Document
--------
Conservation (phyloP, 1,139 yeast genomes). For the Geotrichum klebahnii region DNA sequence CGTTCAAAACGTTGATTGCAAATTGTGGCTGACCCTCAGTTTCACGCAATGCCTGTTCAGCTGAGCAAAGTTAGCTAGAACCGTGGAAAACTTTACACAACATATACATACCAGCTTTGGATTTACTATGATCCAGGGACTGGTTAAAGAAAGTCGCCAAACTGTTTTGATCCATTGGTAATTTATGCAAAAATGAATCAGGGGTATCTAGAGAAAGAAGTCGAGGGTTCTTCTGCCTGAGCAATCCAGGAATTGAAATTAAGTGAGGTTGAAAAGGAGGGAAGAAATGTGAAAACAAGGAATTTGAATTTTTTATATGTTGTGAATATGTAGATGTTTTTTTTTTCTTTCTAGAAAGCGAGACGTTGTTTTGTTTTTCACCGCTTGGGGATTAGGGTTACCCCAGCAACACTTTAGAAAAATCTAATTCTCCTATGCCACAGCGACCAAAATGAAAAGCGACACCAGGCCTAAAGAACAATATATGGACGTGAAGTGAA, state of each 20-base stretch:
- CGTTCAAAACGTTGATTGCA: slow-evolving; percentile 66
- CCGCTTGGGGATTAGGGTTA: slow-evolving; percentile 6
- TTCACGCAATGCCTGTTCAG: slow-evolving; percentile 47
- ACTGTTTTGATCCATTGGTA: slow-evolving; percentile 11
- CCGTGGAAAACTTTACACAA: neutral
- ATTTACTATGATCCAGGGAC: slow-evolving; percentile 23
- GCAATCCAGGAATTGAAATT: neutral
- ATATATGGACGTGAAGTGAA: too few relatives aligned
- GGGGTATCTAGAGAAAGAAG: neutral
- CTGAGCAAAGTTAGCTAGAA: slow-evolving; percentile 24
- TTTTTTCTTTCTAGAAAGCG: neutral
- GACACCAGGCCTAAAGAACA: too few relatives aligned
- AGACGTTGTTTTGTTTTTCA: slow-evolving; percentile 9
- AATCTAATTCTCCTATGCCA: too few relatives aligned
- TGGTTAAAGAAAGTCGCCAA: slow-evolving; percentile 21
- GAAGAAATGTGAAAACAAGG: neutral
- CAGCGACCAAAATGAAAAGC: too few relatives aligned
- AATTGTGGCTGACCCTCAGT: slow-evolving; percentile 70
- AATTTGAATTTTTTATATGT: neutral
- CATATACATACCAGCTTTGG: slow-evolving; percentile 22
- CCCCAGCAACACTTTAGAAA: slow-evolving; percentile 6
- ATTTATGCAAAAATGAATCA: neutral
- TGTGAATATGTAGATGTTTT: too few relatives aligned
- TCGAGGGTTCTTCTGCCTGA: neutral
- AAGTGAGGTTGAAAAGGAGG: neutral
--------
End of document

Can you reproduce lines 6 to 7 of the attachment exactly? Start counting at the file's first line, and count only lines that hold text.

- CCGTGGAAAACTTTACACAA: neutral
- ATTTACTATGATCCAGGGAC: slow-evolving; percentile 23